The president made clear he had not ruled out pardoning his longtime friend and informal advisor Roger Stone, who is scheduled to be sentenced in federal court Thursday despite Trump’s demand on Twitter earlier Tuesday that the case should be “thrown out.”

Jeffrey Toobin writes of The Trouble with Donald Trump’s Clemencies and Pardons:

Authoritarianism is usually associated with a punitive spirit—a leader who prosecutes and incarcerates his enemies. But there is another side to this leadership style. Authoritarians also dispense largesse, but they do it by their own whims, rather than pursuant to any system or legal rule. The point of authoritarianism is to concentrate power in the ruler, so the world knows that all actions, good and bad, harsh and generous, come from a single source. That’s the real lesson—a story of creeping authoritarianism—of today’s commutations and pardons by President Trump.


The pardons were entirely personal in origin, and so the granting of them was exclusively an exercise of Trump’s own power. That was their point. A benevolent leader dispensed favors. The world will not change much because of these actions; of the four, only Blagojevich was still incarcerated. Some of the others may receive a few minor benefits, such as a restored right to purchase guns legally. The only cost is the further degradation of the government, moving our system closer to a cult of personality. In this era of mass incarceration, many people deserve pardons and commutations, but this is not the way to go about it. All Trump has done is to prove that he can reward his friends and his friends’ friends. The chilling corollary is that he knows he can punish his enemies, too.

  Philadelphia comic book shop fosters inclusive “geek space”:

Ariell Johnson is known to be the first black female owner of a comic book shop in the East Coast. After studying accounting in college, she decided to channel her entrepreneurial spirit into building Amalgam Comics & Coffeehouse, an inclusive space for her community in North Philadelphia.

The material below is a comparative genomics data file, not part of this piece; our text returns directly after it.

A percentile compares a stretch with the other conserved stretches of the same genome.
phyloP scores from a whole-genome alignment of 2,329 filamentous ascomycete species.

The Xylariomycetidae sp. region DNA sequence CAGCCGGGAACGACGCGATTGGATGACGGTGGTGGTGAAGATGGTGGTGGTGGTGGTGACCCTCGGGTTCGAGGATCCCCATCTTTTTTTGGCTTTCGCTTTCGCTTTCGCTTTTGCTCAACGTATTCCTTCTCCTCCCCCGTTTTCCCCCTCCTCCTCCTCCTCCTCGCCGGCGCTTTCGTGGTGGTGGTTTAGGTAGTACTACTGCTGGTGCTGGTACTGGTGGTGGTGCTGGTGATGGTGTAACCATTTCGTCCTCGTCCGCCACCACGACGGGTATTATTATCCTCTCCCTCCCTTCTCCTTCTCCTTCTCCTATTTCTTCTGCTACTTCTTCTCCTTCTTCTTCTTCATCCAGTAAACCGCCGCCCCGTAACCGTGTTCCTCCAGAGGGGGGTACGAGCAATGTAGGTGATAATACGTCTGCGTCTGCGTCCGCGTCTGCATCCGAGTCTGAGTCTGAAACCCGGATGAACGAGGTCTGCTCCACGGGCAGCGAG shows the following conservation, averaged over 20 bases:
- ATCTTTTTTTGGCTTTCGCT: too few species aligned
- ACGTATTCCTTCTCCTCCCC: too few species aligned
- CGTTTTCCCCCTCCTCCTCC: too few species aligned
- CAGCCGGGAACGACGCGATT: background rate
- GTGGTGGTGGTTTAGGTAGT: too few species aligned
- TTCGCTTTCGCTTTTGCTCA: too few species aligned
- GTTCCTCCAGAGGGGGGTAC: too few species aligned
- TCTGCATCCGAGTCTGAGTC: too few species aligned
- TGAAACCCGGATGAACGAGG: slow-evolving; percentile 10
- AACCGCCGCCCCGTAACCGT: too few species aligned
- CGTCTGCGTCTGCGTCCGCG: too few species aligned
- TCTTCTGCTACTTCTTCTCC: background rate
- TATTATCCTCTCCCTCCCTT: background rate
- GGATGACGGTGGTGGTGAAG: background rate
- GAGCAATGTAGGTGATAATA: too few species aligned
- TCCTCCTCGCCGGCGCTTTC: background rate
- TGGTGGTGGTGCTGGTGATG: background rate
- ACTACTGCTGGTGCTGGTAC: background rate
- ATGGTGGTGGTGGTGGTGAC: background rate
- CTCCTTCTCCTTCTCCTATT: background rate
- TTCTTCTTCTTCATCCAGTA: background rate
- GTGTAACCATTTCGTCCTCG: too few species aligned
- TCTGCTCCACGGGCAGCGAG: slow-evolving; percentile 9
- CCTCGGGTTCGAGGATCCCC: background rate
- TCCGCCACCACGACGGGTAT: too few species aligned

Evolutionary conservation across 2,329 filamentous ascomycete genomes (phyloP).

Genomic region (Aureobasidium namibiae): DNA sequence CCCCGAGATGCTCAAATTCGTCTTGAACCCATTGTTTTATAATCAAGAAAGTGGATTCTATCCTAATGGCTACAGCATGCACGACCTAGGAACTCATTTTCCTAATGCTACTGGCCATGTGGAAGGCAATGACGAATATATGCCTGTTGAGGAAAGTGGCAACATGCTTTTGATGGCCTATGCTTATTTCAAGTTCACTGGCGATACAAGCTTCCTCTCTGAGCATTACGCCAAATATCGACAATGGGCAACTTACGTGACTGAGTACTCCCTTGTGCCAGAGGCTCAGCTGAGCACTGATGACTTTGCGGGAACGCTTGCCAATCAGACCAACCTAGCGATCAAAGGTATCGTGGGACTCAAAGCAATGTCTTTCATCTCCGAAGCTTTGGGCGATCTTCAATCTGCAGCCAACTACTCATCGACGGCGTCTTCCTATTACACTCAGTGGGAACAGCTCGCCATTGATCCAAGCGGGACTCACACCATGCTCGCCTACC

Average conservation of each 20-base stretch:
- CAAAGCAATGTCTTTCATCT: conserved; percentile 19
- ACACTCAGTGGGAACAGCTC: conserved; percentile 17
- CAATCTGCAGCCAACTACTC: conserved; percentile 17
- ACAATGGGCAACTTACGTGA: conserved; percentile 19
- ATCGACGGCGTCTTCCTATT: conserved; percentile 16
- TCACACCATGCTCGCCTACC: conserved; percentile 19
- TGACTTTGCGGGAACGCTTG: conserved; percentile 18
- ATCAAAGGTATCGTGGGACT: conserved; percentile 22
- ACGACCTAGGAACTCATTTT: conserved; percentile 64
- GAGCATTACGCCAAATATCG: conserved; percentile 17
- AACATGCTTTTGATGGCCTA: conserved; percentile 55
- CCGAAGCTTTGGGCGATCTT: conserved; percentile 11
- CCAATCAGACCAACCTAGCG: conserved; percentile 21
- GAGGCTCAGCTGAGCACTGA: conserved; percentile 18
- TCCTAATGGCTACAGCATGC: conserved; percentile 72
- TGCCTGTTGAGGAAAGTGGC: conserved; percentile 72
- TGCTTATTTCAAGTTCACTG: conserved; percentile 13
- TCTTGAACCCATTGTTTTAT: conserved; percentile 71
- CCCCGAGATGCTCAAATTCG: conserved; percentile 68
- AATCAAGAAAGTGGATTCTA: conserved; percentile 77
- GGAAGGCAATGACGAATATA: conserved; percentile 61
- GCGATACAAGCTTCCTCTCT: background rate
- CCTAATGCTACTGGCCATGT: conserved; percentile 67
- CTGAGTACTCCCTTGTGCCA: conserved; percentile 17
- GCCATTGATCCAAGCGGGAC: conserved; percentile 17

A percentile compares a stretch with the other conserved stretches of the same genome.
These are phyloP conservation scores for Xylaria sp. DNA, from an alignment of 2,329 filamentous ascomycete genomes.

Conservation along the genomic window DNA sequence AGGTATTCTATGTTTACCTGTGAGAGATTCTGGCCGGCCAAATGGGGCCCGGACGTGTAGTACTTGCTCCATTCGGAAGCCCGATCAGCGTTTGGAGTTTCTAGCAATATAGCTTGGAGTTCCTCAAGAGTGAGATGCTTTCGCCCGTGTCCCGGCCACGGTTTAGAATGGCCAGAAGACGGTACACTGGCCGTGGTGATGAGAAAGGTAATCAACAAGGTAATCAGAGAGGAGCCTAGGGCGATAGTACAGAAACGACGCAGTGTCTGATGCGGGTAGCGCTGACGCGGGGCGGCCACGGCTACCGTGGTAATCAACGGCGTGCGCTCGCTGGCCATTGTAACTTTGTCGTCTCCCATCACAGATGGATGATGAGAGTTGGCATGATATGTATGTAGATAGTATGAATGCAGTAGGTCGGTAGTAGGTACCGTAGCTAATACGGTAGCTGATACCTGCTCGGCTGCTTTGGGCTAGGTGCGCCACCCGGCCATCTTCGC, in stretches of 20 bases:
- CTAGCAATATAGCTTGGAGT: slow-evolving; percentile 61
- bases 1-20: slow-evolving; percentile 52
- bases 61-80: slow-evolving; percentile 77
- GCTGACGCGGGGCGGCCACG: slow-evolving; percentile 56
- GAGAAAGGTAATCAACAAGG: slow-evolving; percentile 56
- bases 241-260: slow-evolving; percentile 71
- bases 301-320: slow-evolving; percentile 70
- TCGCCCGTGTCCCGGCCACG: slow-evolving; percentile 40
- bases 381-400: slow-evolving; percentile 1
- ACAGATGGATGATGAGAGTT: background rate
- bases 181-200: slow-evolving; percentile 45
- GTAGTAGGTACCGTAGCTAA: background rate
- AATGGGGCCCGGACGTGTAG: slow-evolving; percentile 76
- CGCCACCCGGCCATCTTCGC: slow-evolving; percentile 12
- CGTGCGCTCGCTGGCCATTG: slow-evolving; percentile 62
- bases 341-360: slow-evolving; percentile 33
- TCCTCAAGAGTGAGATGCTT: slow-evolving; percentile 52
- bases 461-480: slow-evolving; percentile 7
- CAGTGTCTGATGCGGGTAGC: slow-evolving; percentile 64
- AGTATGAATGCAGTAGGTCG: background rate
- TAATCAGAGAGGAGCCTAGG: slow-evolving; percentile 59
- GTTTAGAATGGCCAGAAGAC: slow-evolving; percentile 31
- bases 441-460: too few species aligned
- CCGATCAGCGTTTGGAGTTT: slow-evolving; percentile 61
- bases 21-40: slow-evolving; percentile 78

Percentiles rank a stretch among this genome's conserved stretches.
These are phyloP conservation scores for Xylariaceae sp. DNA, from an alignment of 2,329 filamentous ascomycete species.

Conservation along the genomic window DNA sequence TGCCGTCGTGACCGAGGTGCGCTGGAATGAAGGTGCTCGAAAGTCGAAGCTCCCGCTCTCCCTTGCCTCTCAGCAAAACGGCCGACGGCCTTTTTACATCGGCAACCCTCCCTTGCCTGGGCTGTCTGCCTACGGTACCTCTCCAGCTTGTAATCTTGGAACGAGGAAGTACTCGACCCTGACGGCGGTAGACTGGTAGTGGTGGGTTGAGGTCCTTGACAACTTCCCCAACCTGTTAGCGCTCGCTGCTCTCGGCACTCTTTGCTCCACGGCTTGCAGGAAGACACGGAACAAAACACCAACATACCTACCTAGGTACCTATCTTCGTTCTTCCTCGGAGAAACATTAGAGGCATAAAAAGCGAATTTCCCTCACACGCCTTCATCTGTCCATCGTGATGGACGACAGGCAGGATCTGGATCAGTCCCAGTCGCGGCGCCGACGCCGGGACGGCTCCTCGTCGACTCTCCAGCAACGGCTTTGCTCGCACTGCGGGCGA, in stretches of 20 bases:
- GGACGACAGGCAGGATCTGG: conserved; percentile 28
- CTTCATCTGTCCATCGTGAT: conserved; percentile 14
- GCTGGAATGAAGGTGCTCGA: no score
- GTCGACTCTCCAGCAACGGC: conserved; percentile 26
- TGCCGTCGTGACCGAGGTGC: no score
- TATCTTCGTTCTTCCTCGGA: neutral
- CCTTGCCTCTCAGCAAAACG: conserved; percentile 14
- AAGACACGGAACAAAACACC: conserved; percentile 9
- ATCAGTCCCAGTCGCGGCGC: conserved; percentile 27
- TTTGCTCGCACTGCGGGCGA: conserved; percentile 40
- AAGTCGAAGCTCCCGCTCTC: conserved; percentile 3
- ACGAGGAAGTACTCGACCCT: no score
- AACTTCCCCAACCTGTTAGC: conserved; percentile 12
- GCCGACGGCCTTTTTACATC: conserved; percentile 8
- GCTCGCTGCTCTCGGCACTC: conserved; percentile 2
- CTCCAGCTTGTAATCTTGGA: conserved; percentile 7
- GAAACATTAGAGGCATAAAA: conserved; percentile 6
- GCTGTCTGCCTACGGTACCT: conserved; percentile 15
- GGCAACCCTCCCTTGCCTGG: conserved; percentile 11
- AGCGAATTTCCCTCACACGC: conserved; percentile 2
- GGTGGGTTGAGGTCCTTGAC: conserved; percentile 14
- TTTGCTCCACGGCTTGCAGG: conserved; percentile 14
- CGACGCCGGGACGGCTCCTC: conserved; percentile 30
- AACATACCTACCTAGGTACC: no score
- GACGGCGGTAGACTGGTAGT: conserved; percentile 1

Dog runs sweet potato stand in Hokkaido

One reads that a Japanese dog has significant managerial responsibilities

SAPPORO — A Shiba Inu dog that “manages” a baked sweet potato store alone in a residential area of this city is building a loyal following that matches the breed’s faithful reputation.

Ken, the 4-year-old Japanese hunting dog in Sapporo, the capital of Japan’s northernmost prefecture of Hokkaido, is also warming foreign visitors’ hearts as the story of the dog’s unique work has been spreading through social media. Other canines are also benefiting from his activities as part of the store’s profits are donated to an organization that works to prevent the culling of pets.


The handmade store contains a heater and opens at 11 a.m. on weekdays. The store is closed for an hour at noon and resumes operations at 1 p.m. until 3 p.m. Payment is through an honesty box where customers place 200 yen per potato into a hole in the wall of the store.

Murayama [Sonoto Murayama, who had the idea for the stand] thinks that the store has gained popularity among foreigners as unmanned stands are rare abroad although they are a common sight in rural areas in Japan. Messages in foreign languages including English, Chinese and Thai are seen written on a notebook placed in front of the shop.